Document Detail

The maximum effect of an increase in rate on human ventricular refractoriness.
MedLine Citation:
PMID:  2463610     Owner:  NLM     Status:  MEDLINE    
The purpose of this study was to determine the maximum shortening of ventricular refractoriness that occurs following an increase in rate and to quantitate the duration of ventricular pacing required to obtain this maximum shortening of refractoriness. The subjects of the study consisted of 41 patients who underwent a clinically indicated electrophysiologic study. Ventricular refractory periods were measured with an extrastimulus (S2) at basic cycle lengths of 600 and 400 ms by Method A (8 beat basic drive trains and 4 second intertrain paue and Method B (drive train duration of 3 minutes, then an S2 after every eighth basic drive beat, with no pause after the S2). In 23 subjects, the mean ventricular effective refractory period determined by Method B was 12 +/- 7 ms (+/- standard deviation) shorter than when determined by Method A at a basic drive cycle length of 600 ms (p less than 0.0001) and 33 +/- 9 ms shorter at a basic drive cycle length of 400 ms (p less than 0.001). In these 23 subjects, the drive train duration required for maximum shortening of ventricular refractoriness was estimated by counting the number of drive train beats preceding ventricular capture by an S2 inserted after every fourth basic drive beat at a coupling interval fixed at 5 ms longer than the ventricular effective refractory period determined in that subject by Method B. The mean number of basic drive beats preceding capture by S2 was 114 +/- 84 beats at a basic drive cycle length of 600 ms and 233 +/- 85 beats at a BDCL of 400 ms. In six subjects the ventricular effective refractory period was measured by Methods A and B before and after autonomic blockade with propranolol and atropine, and the amount of shortening in the ventricular effective refractory period with Method B was not affected by autonomic blockade. In conclusion, the basic drive train has a cumulative effect on ventricular refractoriness in humans, and a drive train duration substantially longer than 50 beats often is required to obtain the maximum shortening of ventricular effective refractory period after an increase in rate. Therefore, ventricular effective refractory periods determined conventionally using 8 beat drive trains and a 4 second intertrain pause often may be overestimates of the actual ventricular effective refractory period. The shortening of ventricular refractoriness with long drive train durations is probably related to a prolonged duration of pacing required to obtain a steady-state action potential duration after an increase in rate.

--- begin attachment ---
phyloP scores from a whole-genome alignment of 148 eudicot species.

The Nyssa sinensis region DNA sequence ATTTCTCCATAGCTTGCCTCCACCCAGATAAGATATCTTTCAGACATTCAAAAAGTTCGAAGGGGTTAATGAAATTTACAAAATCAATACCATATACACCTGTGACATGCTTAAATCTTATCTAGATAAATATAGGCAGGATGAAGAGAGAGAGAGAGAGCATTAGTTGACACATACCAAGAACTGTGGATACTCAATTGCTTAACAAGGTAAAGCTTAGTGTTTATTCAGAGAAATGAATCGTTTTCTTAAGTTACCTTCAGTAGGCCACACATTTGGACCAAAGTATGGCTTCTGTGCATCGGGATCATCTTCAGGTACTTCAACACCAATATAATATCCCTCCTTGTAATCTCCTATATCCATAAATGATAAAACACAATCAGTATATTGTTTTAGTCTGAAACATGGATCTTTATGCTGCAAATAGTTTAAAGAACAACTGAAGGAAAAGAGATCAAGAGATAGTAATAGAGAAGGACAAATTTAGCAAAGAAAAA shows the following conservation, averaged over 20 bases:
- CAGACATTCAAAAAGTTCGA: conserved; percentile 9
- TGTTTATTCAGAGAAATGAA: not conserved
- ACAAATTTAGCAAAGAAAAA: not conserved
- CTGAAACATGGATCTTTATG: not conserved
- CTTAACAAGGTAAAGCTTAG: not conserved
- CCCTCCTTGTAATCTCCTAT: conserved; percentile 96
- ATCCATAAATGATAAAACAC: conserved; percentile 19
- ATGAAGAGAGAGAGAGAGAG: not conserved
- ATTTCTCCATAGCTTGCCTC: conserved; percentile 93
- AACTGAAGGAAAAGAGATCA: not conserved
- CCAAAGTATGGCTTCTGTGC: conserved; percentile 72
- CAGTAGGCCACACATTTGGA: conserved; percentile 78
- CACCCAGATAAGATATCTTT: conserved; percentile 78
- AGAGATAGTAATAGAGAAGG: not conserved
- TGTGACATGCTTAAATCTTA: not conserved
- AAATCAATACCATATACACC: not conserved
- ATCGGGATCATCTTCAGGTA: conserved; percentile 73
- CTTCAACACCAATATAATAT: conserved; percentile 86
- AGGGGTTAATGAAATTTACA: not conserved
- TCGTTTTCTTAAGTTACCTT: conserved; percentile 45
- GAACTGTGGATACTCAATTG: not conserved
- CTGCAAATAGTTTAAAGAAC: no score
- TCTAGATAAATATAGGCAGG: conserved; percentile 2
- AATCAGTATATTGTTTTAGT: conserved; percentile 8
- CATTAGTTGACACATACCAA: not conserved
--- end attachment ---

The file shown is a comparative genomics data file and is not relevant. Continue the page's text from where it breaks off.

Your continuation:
F Morady; A H Kadish; L K Toivonen; J A Kushner; S Schmaltz
Publication Detail:
Type:  Comparative Study; Journal Article; Research Support, U.S. Gov't, P.H.S.    
Journal Detail:
Title:  Pacing and clinical electrophysiology : PACE     Volume:  11     ISSN:  0147-8389     ISO Abbreviation:  Pacing Clin Electrophysiol     Publication Date:  1988 Dec 
Date Detail:
Created Date:  1989-02-16     Completed Date:  1989-02-16     Revised Date:  2007-11-14    
Medline Journal Info:
Nlm Unique ID:  7803944     Medline TA:  Pacing Clin Electrophysiol     Country:  UNITED STATES    
Other Details:
Languages:  eng     Pagination:  2223-34     Citation Subset:  IM    
Department of Internal Medicine, University of Michigan Medical Center, Ann Arbor.
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MeSH Terms
Action Potentials
Atropine / diagnostic use
Cardiac Pacing, Artificial / methods*
Heart / physiology*
Middle Aged
Myocardial Contraction*
Propranolol / diagnostic use
Reaction Time / physiology
Time Factors
Grant Support
1R29 HL40667-01/HL/NHLBI NIH HHS; 5M01-RR00042-25/RR/NCRR NIH HHS
Reg. No./Substance:
51-55-8/Atropine; 525-66-6/Propranolol

From MEDLINE®/PubMed®, a database of the U.S. National Library of Medicine

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